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Phylum Chordata > Subphylum Vertebrate > fishes > Family Plotosidae
Striped eeltail catfish
Plotosus lineatus

Family Plotosidae
updated Sep 2020
if you learn only 3 things about it ...
Often seen in a group of many fishes, for safety. Don't break up the group!
The 'whiskers' don't sting. They are used to find food in murky waters.
It has venomous spines. Don't touch it!

Where seen? This eel-like fish in pajamas is often seen on many of our shores, among seagrasses, coral rubble and near reefs. Tiny to small ones often a ball of many squirming individuals, while larger ones are seen in smaller groups or alone. Sometimes, larger ones can be seen gasping for air at the opening of a burrow at low tide.

Features:
Adults can reach about 30cm long, those seen on the intertidal range from tiny ones about 1cm, to juveniles about 15cm long. Body long and cylindrical, flattening into an eel-like tail. Colour black, brown or even maroon. Two or three stripes along the body. The white or pale yellow stripes are bright in young fishes and may be faded in old adults.

Sometimes confused with Black eeltail catfishes (Plotosus canius). The adults of these two eeltail catfishes may appear similar as the stripes on the Striped eeltail catfish fades with age. In Black eeltail catfish adults, the long barbels at the top of the snout can extend past the eyes. In adult Striped eeltail catfishes, these barbels don't extend past the eyes.

Sometimes mistaken for
sea snakes or eels (Family Muraenidae). Here's more on how to tell apart sea snakes, eels and eel-like animals.

'Whiskers' (barbels) at the top of the snout
do not extend past the eyes.

Sentosa, Sep 04

Don't touch! It has one venomous serrated spine on the dorsal fin and on each of the pectoral fins, which can be locked upright. The stings can be excruciating and long-lasting, in rare cases, may even be fatal. Like other wild animals, the fish will sting only if provoked.

How to stay safe:
Wear covered shoes. Watch your step and walk slowly. Do not step into murky water. Do not handle the fish, don't put your hand into holes or crevices.

What does it eat? It forages in the sand for crustaceans, molluscs, worms and sometimes fishes. It is adapted for hunting on the sea bottom in murky waters.The 'whiskers' (barbels) around the mouth do not sting, they help find prey where visibility is poor. The barbels have taste buds to help sense food. The fish also has a keen sense of hearing. Also a strong sense of smell, using their 'noses' (nostril-like openings on the snout).


Each about 6cm long.
Sentosa, Jun 06

Each about 4cm long.
Kusu Island, Jun 04

Pulau Semakau, Apr 11
Catfish babies: Striped eeltail catfishes lay eggs that sink to the bottom (demersal eggs). These hatch into larvae that drift with the plankton before changing into little catfishes.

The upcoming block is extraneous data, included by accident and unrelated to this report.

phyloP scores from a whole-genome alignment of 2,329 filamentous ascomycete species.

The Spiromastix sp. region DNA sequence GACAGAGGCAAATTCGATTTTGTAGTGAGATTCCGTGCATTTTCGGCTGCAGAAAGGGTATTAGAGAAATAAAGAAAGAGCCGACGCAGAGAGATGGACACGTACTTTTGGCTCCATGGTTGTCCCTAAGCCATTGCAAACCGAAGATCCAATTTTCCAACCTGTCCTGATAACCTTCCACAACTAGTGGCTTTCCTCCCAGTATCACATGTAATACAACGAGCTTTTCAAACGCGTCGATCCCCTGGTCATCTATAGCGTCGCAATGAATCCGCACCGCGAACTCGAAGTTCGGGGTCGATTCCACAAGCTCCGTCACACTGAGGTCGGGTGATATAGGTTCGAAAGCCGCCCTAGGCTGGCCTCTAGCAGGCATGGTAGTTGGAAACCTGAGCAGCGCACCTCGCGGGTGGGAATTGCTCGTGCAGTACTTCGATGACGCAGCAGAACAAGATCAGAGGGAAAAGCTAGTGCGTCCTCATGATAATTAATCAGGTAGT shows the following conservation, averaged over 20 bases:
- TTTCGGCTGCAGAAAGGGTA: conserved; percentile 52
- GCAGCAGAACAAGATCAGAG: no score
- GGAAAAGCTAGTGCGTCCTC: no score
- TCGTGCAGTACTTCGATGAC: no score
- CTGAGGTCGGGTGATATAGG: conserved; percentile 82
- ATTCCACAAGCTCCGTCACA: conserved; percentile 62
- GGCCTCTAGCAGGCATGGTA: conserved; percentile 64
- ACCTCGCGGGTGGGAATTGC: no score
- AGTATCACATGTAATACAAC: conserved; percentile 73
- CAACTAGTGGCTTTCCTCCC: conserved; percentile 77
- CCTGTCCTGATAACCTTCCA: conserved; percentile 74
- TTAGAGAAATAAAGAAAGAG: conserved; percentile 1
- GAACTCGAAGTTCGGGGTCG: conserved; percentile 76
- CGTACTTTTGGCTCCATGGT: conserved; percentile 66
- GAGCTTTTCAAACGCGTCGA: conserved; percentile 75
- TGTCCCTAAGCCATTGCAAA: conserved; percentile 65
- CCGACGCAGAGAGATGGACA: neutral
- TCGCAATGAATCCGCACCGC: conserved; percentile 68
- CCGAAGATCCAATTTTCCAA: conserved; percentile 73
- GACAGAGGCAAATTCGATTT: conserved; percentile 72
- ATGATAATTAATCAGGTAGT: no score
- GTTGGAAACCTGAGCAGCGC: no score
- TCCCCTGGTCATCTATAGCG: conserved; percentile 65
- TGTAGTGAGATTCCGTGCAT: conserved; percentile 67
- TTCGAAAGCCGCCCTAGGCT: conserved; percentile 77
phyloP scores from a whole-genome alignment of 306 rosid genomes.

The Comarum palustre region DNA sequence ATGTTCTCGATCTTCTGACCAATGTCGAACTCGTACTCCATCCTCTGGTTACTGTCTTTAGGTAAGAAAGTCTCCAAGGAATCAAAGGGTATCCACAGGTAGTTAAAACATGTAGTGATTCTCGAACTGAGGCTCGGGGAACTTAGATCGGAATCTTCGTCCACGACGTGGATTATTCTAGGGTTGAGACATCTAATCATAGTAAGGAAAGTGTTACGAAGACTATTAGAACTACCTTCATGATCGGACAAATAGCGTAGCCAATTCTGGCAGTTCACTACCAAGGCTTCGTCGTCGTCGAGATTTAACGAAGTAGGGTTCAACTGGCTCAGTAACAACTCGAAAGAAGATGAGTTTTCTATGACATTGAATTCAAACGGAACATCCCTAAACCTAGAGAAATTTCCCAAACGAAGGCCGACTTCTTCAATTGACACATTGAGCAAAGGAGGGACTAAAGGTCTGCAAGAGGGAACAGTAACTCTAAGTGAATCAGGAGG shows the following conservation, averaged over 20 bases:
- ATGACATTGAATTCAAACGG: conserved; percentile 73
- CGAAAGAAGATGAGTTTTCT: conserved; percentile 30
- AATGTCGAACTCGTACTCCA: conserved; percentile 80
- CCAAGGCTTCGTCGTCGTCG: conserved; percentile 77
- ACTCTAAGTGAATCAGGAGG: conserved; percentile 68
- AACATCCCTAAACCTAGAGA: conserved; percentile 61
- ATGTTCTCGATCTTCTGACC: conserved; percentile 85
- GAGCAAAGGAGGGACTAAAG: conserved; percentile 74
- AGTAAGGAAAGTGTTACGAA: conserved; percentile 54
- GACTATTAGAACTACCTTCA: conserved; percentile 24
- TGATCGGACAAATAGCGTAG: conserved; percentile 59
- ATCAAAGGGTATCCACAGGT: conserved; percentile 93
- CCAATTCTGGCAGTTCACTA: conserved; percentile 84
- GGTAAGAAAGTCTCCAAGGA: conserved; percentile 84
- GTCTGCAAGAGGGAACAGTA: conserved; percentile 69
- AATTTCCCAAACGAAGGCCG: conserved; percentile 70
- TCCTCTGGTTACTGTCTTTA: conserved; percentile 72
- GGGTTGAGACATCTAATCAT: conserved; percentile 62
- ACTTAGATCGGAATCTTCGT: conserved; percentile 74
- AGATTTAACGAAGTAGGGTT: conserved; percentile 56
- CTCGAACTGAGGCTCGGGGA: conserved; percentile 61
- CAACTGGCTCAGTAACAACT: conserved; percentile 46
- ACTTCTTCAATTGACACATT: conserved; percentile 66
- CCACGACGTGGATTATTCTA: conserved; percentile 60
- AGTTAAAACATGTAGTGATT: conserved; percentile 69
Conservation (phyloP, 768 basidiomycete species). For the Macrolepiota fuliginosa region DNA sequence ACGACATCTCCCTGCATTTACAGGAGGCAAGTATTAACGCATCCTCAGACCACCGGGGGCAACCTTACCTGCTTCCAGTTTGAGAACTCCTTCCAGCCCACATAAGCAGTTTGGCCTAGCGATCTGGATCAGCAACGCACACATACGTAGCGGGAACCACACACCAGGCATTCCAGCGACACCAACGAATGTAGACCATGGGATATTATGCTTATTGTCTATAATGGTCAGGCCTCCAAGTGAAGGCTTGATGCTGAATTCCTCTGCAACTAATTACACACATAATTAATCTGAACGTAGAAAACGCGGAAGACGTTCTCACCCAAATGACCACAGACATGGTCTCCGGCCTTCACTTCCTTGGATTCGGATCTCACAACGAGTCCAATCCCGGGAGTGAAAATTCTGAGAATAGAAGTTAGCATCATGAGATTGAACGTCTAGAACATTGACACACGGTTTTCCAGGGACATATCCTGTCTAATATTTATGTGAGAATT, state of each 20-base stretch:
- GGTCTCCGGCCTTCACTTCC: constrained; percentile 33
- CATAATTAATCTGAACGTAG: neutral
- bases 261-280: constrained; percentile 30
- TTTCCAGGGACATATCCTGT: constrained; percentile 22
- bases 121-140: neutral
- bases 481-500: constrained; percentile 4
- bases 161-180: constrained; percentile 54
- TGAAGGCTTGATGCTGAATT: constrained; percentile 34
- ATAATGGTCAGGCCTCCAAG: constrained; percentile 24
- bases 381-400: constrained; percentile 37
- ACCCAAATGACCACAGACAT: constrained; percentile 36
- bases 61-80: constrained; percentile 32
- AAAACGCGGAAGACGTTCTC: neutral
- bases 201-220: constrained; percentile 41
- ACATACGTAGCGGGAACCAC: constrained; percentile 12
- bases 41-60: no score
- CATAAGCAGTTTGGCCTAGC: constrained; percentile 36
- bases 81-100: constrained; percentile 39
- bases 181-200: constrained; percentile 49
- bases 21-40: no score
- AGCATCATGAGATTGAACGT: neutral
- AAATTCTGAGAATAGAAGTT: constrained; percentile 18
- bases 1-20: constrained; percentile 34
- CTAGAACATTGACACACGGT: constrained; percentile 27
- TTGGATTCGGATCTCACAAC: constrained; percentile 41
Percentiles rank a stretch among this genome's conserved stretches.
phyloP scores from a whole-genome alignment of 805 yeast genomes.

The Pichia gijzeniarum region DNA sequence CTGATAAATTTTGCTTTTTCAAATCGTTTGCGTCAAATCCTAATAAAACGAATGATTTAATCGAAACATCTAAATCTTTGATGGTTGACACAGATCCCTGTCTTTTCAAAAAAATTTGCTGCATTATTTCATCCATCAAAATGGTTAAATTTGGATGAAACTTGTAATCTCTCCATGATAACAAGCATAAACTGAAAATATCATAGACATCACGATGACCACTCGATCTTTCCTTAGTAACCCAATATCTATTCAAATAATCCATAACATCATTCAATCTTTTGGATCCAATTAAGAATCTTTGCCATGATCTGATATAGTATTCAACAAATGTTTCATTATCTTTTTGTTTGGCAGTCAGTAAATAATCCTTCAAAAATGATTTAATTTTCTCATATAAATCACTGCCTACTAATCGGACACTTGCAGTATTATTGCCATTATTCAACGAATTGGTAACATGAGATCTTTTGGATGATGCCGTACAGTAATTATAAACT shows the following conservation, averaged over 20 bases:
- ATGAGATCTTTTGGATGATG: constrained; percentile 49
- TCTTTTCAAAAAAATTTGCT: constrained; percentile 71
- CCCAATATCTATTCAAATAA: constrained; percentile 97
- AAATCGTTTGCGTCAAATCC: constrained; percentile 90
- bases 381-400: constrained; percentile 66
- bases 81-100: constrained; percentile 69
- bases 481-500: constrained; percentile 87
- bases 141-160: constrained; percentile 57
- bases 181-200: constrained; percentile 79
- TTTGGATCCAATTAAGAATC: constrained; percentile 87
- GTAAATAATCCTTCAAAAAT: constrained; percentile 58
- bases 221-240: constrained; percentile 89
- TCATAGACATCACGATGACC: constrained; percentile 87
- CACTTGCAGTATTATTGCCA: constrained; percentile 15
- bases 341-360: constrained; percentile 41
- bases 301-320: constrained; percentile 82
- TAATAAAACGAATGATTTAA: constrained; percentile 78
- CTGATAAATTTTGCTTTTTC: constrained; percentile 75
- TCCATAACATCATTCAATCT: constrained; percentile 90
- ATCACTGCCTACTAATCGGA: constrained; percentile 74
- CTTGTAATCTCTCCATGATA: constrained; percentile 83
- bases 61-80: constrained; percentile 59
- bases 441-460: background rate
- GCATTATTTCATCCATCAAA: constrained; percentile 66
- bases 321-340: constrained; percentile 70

Young striped eeltail catfishes are often found swimming together in a 'ball' of hundreds of fishes, constantly moving but remaining in a dense ball. Smaller fishes tend to swim in groups of more individuals. As the fishes get bigger, they are found in smaller groups. Adults are usually seen alone.

Human uses: Adults are harvested commercially as a food fish with seine nets on the beach or by trawling and marketed fresh. They are also popular in the live aquarium trade although they eat their tankmates, and even one another, as they get bigger.

Striped eeltail catfishes on Singapore shores
On wildsingapore flickr

Other sightings on Singapore shores


Beting Bronok, Jul 19
Photo shared by Vincent Choo on facebook.

Berlayar Creek, Oct 17
Photo shared by Abel Yeo on facebook.


Berlayar Creek, Apr 16
Photo shared by Loh Kok Sheng on flickr.


Lazarus Island, Nov 20
Photo shared by Loh Kok Sheng on facebook.

Seringat-Kias, Feb 11

Photo shared by Loh Kok Sheng on his flickr.


Pulau Tekukor, May 10
Photo shared by Loh Kok Sheng on his blog.

Sisters Island, May 09
Photo shared by Loh Kok Sheng on his blog.

Pulau Hantu, Apr 21
Photo shared by Nathaniel Soon on facebook.


Pulau Jong, 19
Photo shared by Loh Kok Sheng on facebook.

Terumbu Pempang Tengah, Apr 13
Photo shared by Loh Kok Sheng on flickr.

Terumbu Berkas Besar, Jan 10
Photo shared by Loh Kok Sheng on his flickr.

Filmed at Pulau Hantu in Apr 10

Striped Eel-Tailed Catfish from SgBeachBum on Vimeo.


Links

References

  • Tan Heok Hui, Zeehan Jaafar & Hennig Seerdof. A large school of striped eel-tail catfish at Changi. 28 February 2019. Singapore Biodiversity Records 2019: 26-27 ISSN 2345-7597. National University of Singapore.
  • Wee Y.C. and Peter K. L. Ng. 1994. A First Look at Biodiversity in Singapore. National Council on the Environment. 163pp.
  • Ng, P. K. L. & Y. C. Wee, 1994. The Singapore Red Data Book: Threatened Plants and Animals of Singapore. The Nature Society (Singapore), Singapore. 343 pp.
  • Allen, Gerry, 2000. Marine Fishes of South-East Asia: A Field Guide for Anglers and Divers. Periplus Editions. 292 pp.
  • Kuiter, Rudie H. 2002. Guide to Sea Fishes of Australia: A Comprehensive Reference for Divers & Fishermen New Holland Publishers. 434pp.
  • Lieske, Ewald and Robert Myers. 2001. Coral Reef Fishes of the World Periplus Editions. 400pp.
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